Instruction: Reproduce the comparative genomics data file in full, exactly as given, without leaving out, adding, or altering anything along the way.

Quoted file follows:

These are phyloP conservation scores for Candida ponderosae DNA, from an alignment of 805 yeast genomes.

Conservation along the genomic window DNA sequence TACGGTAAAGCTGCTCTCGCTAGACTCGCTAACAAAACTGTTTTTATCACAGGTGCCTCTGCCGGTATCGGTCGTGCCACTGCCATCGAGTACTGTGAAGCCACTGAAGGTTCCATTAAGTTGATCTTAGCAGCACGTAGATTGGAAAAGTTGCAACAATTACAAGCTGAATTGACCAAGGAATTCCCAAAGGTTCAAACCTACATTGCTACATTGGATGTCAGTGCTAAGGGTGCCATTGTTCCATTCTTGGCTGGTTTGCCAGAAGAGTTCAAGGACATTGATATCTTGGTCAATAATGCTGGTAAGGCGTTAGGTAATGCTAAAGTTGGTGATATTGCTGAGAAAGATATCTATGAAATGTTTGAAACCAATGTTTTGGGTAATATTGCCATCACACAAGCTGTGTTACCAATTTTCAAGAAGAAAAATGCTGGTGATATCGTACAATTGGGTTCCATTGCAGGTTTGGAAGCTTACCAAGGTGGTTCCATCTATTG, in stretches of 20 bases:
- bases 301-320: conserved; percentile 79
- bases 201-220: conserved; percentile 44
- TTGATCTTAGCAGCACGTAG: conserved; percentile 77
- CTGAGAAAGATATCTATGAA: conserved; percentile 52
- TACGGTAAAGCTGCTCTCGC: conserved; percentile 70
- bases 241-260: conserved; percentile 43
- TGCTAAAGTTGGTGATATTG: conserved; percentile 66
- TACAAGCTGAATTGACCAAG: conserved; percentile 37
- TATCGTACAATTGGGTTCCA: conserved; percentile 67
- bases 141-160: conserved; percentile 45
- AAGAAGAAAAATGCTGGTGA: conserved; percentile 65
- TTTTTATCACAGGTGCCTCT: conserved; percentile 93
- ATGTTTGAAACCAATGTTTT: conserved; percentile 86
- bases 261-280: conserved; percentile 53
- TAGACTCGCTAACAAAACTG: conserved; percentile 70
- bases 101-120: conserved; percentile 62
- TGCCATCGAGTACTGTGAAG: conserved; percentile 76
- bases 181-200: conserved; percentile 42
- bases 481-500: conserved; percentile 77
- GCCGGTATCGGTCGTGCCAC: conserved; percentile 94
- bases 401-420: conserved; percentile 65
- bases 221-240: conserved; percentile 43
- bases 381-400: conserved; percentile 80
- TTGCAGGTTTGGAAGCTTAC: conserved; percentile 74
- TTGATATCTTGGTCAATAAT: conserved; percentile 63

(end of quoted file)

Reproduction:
These are phyloP conservation scores for Candida ponderosae DNA, from an alignment of 805 yeast genomes.

Conservation along the genomic window DNA sequence TACGGTAAAGCTGCTCTCGCTAGACTCGCTAACAAAACTGTTTTTATCACAGGTGCCTCTGCCGGTATCGGTCGTGCCACTGCCATCGAGTACTGTGAAGCCACTGAAGGTTCCATTAAGTTGATCTTAGCAGCACGTAGATTGGAAAAGTTGCAACAATTACAAGCTGAATTGACCAAGGAATTCCCAAAGGTTCAAACCTACATTGCTACATTGGATGTCAGTGCTAAGGGTGCCATTGTTCCATTCTTGGCTGGTTTGCCAGAAGAGTTCAAGGACATTGATATCTTGGTCAATAATGCTGGTAAGGCGTTAGGTAATGCTAAAGTTGGTGATATTGCTGAGAAAGATATCTATGAAATGTTTGAAACCAATGTTTTGGGTAATATTGCCATCACACAAGCTGTGTTACCAATTTTCAAGAAGAAAAATGCTGGTGATATCGTACAATTGGGTTCCATTGCAGGTTTGGAAGCTTACCAAGGTGGTTCCATCTATTG, in stretches of 20 bases:
- bases 301-320: conserved; percentile 79
- bases 201-220: conserved; percentile 44
- TTGATCTTAGCAGCACGTAG: conserved; percentile 77
- CTGAGAAAGATATCTATGAA: conserved; percentile 52
- TACGGTAAAGCTGCTCTCGC: conserved; percentile 70
- bases 241-260: conserved; percentile 43
- TGCTAAAGTTGGTGATATTG: conserved; percentile 66
- TACAAGCTGAATTGACCAAG: conserved; percentile 37
- TATCGTACAATTGGGTTCCA: conserved; percentile 67
- bases 141-160: conserved; percentile 45
- AAGAAGAAAAATGCTGGTGA: conserved; percentile 65
- TTTTTATCACAGGTGCCTCT: conserved; percentile 93
- ATGTTTGAAACCAATGTTTT: conserved; percentile 86
- bases 261-280: conserved; percentile 53
- TAGACTCGCTAACAAAACTG: conserved; percentile 70
- bases 101-120: conserved; percentile 62
- TGCCATCGAGTACTGTGAAG: conserved; percentile 76
- bases 181-200: conserved; percentile 42
- bases 481-500: conserved; percentile 77
- GCCGGTATCGGTCGTGCCAC: conserved; percentile 94
- bases 401-420: conserved; percentile 65
- bases 221-240: conserved; percentile 43
- bases 381-400: conserved; percentile 80
- TTGCAGGTTTGGAAGCTTAC: conserved; percentile 74
- TTGATATCTTGGTCAATAAT: conserved; percentile 63